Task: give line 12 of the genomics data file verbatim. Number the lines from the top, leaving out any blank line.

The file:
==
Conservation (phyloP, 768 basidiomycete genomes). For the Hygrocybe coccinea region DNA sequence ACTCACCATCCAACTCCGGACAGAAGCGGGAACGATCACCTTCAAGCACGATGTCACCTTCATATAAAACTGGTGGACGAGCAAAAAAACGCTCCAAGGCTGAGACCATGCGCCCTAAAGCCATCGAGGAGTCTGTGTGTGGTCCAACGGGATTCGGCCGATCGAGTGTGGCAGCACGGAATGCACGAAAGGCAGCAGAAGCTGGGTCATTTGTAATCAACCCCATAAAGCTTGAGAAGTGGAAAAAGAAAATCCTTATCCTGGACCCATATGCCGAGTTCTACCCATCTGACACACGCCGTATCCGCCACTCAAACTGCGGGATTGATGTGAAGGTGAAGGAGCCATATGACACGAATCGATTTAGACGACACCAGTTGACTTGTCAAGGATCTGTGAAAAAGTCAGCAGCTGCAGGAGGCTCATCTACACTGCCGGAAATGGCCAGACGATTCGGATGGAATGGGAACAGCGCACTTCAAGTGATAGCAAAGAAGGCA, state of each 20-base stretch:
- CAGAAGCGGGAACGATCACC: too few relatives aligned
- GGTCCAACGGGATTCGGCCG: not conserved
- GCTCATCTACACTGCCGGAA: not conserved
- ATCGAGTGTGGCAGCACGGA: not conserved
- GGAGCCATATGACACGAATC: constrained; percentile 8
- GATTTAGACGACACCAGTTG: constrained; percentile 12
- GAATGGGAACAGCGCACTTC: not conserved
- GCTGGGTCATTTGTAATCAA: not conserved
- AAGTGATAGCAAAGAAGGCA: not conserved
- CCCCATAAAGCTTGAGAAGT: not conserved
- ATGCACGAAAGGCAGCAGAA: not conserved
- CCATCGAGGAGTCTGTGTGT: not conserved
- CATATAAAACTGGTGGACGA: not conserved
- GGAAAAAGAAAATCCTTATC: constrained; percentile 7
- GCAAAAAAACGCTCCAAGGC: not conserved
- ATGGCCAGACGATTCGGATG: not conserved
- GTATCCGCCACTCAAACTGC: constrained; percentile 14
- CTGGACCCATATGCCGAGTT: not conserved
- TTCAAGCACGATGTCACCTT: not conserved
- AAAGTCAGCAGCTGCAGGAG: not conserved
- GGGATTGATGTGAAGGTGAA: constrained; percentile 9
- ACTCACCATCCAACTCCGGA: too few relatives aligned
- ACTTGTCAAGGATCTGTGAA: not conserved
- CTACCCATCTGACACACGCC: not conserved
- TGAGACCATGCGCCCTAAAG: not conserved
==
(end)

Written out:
- ATGCACGAAAGGCAGCAGAA: not conserved